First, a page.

Whenever close up pictures purporting to be of the Loch Ness Monster appear, the "too good to be true" tag is almost without exception immediately applied. That goes with the territory and of course some are too good to be true. The photographs taken by James Gray on the 9th May 2001 are no exception. I covered this story in my book on Loch Ness Monster photographs, but I wanted to add something here which was not fully covered in the book.
A recent Facebook post has revived the idea that this was a picture of a car bumper slowly descending into the water. To be specific, a Morris Minor bumper. As it turns out, James Gray, who has now passed away, was indeed a classic car enthusiast and was a member of Morris Minor fan forum. You can see his car here and what a Morris Minor car bumper looks like.
The car bumper theory goes back to the beginning of this particular story and was first posited by Dick Raynor to Rip Hepple. However, it appears to be a semi-serious suggestion as Rip discounted it and Dick Raynor does not propose it as an explanation on his own website where he analyzes the photographs. This view of the pictures slips from view until Colin Veacock, a member of Steve Feltham's Facebook group, recently revived it (see link).
I don't think this theory holds and the object is not a Morris Minor bumper used as a hoax prop. One may argue it is another car bumper and given there are hundreds to choose from, you may feel confident that you will come across a perfect match. The reason I do not think that will work either involves Dick Raynor and some extrapolations.
In the aforementioned analysis by Dick, he attempts an estimate of the length of the object based upon some principles of photographic trigonometry using the camera angle, height above the water, the distance to the horizon and so on. James Gray had also supplied the specifications of the camera at the time of shooting which led Dick to estimate the vertical height of the object as 1.72 metres or 5 foot 8 inches - which was very close to Gray's estimate of 6 feet.
Assuming all of this to be accurate, some further calculations can be made. Since the object is inclined at an angle to the calculated vertical, a right angle triangle is roughly drawn below. A ruler is then employed to estimate the length of the horizontal line as 1.05 metres. A simple trig calculation gives a hypotenuse length of 2.01 metres. The object is yet even longer than that number as it is arcing. I could do a further calculation where the neck/arc forms part of a wider circle, the radius is estimated and hence the circumference. But I will leave that as an exercise for anyone so minded.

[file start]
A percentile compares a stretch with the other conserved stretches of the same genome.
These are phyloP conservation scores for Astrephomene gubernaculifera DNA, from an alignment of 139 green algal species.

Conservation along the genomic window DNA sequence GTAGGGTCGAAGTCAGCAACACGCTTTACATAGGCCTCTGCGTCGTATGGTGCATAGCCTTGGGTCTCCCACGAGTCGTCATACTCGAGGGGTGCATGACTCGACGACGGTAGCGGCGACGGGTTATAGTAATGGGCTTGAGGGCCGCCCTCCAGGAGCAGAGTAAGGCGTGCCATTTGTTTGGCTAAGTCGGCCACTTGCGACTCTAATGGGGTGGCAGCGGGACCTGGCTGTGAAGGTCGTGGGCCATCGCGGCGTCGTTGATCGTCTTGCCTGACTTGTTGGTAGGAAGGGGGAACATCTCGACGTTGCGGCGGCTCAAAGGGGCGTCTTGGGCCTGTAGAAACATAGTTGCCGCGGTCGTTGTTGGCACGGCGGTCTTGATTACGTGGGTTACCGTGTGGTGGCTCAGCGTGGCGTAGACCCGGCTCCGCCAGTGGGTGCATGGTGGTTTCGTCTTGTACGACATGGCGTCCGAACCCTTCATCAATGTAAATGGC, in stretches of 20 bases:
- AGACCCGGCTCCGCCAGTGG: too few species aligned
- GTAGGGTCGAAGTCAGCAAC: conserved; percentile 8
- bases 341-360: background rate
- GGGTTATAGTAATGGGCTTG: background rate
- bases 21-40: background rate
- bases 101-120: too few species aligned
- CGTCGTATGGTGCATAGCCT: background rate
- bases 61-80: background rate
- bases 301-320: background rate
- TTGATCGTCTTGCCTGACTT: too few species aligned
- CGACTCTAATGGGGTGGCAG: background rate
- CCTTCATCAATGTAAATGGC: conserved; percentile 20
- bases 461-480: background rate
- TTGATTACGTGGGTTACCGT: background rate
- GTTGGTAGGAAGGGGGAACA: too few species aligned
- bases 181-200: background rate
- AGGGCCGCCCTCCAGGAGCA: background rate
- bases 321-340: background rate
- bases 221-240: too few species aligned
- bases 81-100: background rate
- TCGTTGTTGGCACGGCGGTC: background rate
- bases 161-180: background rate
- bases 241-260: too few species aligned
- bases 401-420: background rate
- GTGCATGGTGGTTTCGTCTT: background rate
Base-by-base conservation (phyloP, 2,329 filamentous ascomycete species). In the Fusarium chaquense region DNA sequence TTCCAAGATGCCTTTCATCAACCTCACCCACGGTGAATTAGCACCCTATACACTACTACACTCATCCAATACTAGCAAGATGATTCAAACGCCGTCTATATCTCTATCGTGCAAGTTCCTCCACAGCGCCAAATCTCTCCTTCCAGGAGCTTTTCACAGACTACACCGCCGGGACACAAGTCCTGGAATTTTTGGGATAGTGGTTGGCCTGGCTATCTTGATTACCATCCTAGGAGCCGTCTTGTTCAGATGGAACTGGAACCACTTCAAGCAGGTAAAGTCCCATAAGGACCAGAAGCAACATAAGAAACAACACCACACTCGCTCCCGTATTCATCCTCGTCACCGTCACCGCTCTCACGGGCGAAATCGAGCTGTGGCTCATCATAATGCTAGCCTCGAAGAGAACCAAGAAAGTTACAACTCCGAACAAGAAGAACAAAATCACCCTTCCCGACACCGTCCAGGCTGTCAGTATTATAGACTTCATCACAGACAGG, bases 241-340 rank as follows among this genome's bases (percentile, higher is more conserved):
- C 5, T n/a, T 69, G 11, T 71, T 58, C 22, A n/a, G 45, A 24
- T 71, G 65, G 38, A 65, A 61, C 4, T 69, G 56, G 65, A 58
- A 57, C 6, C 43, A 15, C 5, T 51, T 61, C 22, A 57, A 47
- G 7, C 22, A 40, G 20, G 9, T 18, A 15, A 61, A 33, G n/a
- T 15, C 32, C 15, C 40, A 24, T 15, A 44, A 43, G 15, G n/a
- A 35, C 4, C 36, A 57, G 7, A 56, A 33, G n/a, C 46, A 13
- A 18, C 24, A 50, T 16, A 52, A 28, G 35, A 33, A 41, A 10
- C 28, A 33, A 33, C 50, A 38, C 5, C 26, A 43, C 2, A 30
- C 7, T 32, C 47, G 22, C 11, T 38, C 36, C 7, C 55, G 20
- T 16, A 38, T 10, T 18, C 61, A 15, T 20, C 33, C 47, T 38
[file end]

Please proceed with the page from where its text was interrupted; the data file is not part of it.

The next step is to assume this is a car bumper and the curious double "notch" visible about two thirds of the way down the object is the midpoint of the bumper. That being the case, this would imply another quarter of the bumper is underwater. Adding the missing quarter gives a total "bumper" length of 2.68 metres or just under 8 feet 10 inches. Now let us compare some bumper sizes.
In such a case, it is sufficient just to know the width of the vehicles and maybe add ten or twenty percent for the bumper ends. A Morris Minor is about five feet wide. A Volvo Estate is just over six feet wide and a DAF truck cab is about seven and a half feet. These example demonstrate sizes rather than whether such bumpers are suitable for such a supposed hoax.
The conclusion would be that if this was a bumper, it would have to be of an excessive length and certainly not one belonging to a car. Based on these numbers, any idea of a bumper should be excluded. In fact, no one I am aware of has offered an explanation as to what this was. Dick Raynor in his analysis could not find fault with the photograph and in fact had to resort to guilt by association because Gray knew Roy Johnston, who took another series of photographs a year later. James Gray explained to me before he died what that was all about.
But when you have decided a photograph is too good to be true, you are then obliged to look for solutions that remove the problem.
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